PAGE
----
While no firm dollar figures are available, the Central Asian aid includes planeloads of food, medicine, and hygiene supplies, as well as donated blood.
Kyrgyzstan is dispatching a jet with relief supplies to the countries hit by the tsunamis, carrying foodstuffs, medicines, and vital necessities.
Kyrgyz presidential spokeswoman Irina Orolbaeva said: "A regular chartered flight [from Bishkek] will deliver [humanitarian aid] to Delhi. However, [Kyrgyzstan's] aid does not end with this action. A special bank account has been opened, and we are expecting to get [some money]."
In the meantime, a charity marathon in Kyrgyzstan is raising funds for victims of the calamity that hit South Asia on 26 December. A special public committee headed by State Secretary Osmonakun Ibraimov has been set up to coordinate the consigning of aid to Southeast Asia.
More than 150,000 people in a dozen countries were killed by the huge waves, which were triggered by an underwater earthquake off the Indonesian island of Sumatra.
The Afghan government has launched a campaign throughout the impoverished country to collect blood for the victims. Ahmad Khaled of the northern city of Mazar-e Sharif is one of those who donated blood. "I am a shopkeeper. I am giving blood for the victims of the earthquake," he said. "We want to help them this way [because] we cannot help them economically."
The Afghan Defense and Health ministries are also planning to send two teams of 25 doctors each to the region.
The Uzbek government sent a plane carrying 35 tons of humanitarian aid to the city of Medan on Indonesia's Sumatra Island earlier this week. A Foreign Ministry statement said the aid included medicines, tents, food, two off-road vehicles, a motor boat, field kitchens, drinking water, and helicopter parts.
Uzbekistan's national air company noted that the flight marked the start of a series of charter flights to Southeast Asia to provide humanitarian aid. The Uzbek Foreign Ministry statement said the company is also helping the Agency for Emergency Situations of Denmark and the government of Switzerland to transport humanitarian aid to the region.
One week after the disaster, the first Kazakh plane containing humanitarian supplies flew from the central city of Karaganda to the capital of Sri Lanka, Colombo. Kairat Daribaev, a spokesman for the Emergency Situations Ministry, said in Astana, "There are about 40 tons of food and 4 tons of medicines onboard Kazakhstan's IL-76 plane." According to the ministry, the aid is enough to feed more than 4,000 people over 10 days and provide hygienic supplies to 12,000 more. More than 1,000 victims will receive Kazakh medical aid.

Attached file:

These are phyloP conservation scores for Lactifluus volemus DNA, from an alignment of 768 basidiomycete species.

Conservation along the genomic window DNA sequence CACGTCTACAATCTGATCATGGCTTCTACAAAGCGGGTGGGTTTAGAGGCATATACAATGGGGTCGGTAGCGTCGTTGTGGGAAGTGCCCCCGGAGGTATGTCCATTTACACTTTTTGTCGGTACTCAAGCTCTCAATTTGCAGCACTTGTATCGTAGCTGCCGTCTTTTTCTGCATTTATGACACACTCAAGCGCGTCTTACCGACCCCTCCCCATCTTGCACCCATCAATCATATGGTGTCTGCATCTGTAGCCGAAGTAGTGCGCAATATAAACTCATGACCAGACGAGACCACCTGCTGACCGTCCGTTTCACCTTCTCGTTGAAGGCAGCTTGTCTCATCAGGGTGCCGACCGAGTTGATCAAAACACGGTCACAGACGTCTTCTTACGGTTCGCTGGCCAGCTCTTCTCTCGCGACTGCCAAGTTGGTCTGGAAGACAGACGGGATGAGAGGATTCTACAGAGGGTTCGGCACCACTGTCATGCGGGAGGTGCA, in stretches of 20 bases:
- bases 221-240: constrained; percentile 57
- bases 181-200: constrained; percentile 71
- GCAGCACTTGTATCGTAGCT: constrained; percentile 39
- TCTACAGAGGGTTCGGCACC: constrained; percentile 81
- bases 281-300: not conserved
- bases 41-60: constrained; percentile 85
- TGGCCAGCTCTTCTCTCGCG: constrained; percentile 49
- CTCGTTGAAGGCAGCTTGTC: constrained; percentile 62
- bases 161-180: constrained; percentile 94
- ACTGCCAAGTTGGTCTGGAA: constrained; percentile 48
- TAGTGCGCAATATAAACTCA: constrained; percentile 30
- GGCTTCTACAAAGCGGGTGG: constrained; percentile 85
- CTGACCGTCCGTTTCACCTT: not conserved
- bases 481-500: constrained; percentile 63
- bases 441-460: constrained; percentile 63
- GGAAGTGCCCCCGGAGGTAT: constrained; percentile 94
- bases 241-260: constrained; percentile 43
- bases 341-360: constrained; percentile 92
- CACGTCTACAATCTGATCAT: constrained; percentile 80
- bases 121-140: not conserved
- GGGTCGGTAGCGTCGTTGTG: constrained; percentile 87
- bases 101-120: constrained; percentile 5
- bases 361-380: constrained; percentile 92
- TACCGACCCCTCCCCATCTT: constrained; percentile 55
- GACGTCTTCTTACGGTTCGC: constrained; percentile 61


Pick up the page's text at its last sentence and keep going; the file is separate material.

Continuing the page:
The Kazinform news agency reported that the staff of the ministry and its regional departments decided to transfer one day of their earnings to a fund to help tsunami victims. A special account also has been opened in a commercial bank to collect donations for tsunami victims. The Kazakhstan Today news agency quoted Torgeldy Sharmanov, president of the Kazakh Food Institute, as saying the structure of the fund and the process of distributing money will be absolutely transparent.
The United Nations' humanitarian relief coordinator, Jan Egeland, said yesterday in Geneva that it has secured more than $700 million in record time for tsunami victims in Asia. "This has never ever happened before that we -- two weeks after a disaster -- have $717 million that we can spend on the immediate emergency relief effort," he said.
Egeland added that the immediate outpouring of aid has helped prevent a second wave of death from disease and starvation. However, the Red Cross has warned that the emergency phase of the Indian Ocean disaster is far from over.
(RFE/RL's Kyrgyz, Afghan, and Kazakh services contributed to this report.)